Tri-Village Senior's Housing Survey

Wasa Lake in AutumnThe purpose of this survey, conducted in early 2019, was to determine the age-related housing needs of adults living in the Tri-Village area. It was jointly sponsored by the Wasa District Lions Club and the Tri-Village Buzz.

It’s thought that as we age, many of us really want to stay in the local area, not just because it's beautiful: it's where we live, it's the community we know. Once the survey is completed and tabulated we should have a better idea of how accurate that sentiment really is.

The survey results can be accessed below. It should provide a common set of facts that the community can use to help determine if there is a market for seniors’ housing in the Tri-Village area and begin to determine what is possible.

To view or print the Survey Summary article from the June 2019 edition of the Tri-Village Buzz

Survey Summary from June 2019 Buzz

To view or print the results of the Tri-Village Buzz/ Wasa District Lions Seniors Housing Survey click on a link below .

Survey Summary of Tri-Village residents only
Survey Summary of All respondents

Where we live as we age isn’t always our own choice. The following articles, published in recent editions of the Buzz should provide some background into some of the situations and circumstances that can limit our choices.

What do we mean by Seniors Housing?

By Clay Tippett – February 25, 2019

This is the third in a series of articles on how our housing needs can change as we age. They were written as background for a survey on senior’s housing sponsored jointly by the Tri-Village Buzz and the Wasa District Lions. The purpose of the survey is to try to determine if there is a need for creation of some type of senior’s housing in the Tri-Village area.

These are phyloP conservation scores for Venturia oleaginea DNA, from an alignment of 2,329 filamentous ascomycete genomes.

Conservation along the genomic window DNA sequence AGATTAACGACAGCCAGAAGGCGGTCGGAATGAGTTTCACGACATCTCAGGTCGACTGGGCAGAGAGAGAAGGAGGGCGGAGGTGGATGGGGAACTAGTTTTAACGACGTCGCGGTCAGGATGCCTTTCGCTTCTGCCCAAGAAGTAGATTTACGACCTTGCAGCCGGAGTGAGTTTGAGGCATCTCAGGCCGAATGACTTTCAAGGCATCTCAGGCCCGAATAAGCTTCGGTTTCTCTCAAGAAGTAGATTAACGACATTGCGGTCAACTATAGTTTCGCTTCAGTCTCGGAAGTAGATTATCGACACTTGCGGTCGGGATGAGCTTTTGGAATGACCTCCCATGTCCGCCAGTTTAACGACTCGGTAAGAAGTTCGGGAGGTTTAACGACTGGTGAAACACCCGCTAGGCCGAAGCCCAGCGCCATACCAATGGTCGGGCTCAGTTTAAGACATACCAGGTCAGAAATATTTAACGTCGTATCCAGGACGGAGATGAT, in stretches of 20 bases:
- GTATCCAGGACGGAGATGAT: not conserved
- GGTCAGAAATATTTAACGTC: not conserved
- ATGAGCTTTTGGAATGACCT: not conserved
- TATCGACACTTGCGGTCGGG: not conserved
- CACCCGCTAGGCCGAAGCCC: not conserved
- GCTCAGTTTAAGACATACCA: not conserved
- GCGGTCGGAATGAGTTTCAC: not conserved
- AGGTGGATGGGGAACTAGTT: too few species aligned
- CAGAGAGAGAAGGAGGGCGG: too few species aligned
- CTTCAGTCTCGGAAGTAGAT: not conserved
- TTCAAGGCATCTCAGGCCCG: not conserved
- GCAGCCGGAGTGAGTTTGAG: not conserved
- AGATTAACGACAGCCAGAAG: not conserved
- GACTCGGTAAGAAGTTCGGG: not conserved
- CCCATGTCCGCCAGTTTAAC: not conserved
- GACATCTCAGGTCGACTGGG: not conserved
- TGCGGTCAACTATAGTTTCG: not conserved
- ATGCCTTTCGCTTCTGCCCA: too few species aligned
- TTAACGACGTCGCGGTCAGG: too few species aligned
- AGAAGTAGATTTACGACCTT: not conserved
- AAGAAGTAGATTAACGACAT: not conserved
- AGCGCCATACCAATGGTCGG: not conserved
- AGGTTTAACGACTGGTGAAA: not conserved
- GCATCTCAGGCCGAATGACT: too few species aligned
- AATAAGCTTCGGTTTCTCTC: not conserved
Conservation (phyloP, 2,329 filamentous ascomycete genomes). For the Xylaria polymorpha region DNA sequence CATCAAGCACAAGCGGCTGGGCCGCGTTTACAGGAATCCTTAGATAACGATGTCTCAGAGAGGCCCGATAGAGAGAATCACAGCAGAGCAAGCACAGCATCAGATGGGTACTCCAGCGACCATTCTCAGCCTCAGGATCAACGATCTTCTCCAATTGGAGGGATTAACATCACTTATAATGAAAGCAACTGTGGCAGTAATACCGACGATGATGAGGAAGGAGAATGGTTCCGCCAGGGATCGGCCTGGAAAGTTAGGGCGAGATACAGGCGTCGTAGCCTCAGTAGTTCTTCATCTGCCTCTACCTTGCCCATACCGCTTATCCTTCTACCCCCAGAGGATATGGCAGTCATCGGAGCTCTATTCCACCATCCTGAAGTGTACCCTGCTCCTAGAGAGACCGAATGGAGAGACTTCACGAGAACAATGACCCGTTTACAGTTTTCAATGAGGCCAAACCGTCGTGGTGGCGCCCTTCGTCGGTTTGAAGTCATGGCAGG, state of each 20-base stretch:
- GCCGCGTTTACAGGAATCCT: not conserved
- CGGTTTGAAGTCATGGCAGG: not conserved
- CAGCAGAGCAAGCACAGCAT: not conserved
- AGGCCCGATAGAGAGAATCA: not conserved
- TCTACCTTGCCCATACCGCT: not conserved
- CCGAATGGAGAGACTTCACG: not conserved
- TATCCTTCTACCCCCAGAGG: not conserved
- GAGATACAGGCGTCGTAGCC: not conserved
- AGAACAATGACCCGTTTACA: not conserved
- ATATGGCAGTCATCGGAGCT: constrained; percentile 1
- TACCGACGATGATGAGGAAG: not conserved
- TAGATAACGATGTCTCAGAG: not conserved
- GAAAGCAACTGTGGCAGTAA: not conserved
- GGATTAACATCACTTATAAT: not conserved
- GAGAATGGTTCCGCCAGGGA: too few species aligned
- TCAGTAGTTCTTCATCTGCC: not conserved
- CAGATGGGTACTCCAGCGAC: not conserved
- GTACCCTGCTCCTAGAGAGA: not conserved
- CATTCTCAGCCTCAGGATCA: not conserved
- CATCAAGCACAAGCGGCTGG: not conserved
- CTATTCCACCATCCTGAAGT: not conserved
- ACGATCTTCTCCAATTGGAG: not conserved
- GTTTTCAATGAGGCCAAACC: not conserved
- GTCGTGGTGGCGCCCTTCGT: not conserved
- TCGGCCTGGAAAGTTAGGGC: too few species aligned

Independent Living

Not being a health professional, I was surprised to learn I have first-hand experience on the topic I’ve been writing about. When I was on the road travelling for business, I often stayed in a full service hotel, generally one with: a nice warm room, a comfortable bed, an attached restaurant where you could join with others to have food served to you, and sometimes a sports bar with a pool and foosball tables and big-screen TV for recreation. If in the morning I left my laundry in a labeled plastic bag provided by the hotel, it would be clean and hanging in my closet that evening. If I needed anything 24/7, all I had to do was call the front desk. This wonderful collection of, in the jargon of senior’s housing legislation, “hospitality services”, can also be known as supportive housing, independent living or in shiny corporate brochures, retirement homes.

Beyond that simple hotel model requiring neither registration nor licensing with the health authorities, it gets more complicated. The granddaddy BC legislation governing seniors and other care residences is The Community Care and Assisted Living Act and its regulations. Depending on the types of services offered, the act creates a framework that allows flexibility in how a facility can be designed.

The act defines “prescribed services” that a facility can provide:

• Regular assistance with activities of daily living: including eating, mobility, dressing, grooming, bathing or personal hygiene
• Central storage of medication, distribution of medication, administering medication or monitoring the taking of medicine
• Maintenance or management of the cash resources or other property of a person in care